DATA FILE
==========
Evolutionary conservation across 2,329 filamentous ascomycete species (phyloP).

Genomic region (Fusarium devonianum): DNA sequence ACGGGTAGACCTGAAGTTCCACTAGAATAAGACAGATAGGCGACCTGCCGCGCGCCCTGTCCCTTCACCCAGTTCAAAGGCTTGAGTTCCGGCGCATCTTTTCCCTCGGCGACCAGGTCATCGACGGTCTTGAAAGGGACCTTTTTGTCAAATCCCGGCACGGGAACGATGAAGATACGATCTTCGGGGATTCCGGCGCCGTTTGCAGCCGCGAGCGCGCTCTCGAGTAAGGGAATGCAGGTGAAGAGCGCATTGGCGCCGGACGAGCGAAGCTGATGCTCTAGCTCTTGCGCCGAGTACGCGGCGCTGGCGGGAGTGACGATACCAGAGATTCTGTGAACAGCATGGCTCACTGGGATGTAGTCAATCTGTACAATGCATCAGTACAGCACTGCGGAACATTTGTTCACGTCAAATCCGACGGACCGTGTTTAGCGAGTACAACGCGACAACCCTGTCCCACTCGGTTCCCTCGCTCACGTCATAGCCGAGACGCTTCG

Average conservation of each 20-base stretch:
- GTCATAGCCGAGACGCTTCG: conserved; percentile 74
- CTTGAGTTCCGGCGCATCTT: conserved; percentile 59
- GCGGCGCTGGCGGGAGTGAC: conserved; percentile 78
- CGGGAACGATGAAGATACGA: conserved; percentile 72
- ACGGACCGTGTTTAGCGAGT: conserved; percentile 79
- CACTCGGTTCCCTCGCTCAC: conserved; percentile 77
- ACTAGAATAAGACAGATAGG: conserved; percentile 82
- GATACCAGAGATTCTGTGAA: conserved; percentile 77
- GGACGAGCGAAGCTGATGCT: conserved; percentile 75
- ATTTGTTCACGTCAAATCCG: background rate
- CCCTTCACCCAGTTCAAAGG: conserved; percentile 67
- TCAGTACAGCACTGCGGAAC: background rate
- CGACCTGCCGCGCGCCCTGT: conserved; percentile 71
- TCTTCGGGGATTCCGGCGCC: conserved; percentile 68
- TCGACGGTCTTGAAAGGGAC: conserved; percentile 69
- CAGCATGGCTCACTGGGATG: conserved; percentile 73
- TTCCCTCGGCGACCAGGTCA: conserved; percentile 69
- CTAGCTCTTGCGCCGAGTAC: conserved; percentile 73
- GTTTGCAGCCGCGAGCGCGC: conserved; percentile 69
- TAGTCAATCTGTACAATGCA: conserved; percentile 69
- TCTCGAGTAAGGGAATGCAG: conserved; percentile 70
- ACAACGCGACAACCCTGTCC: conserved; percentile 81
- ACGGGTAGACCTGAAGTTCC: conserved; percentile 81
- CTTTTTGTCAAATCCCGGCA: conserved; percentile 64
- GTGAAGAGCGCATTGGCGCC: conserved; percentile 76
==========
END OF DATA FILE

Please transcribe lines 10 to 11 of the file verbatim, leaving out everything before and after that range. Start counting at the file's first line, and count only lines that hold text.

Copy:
- ACTAGAATAAGACAGATAGG: conserved; percentile 82
- GATACCAGAGATTCTGTGAA: conserved; percentile 77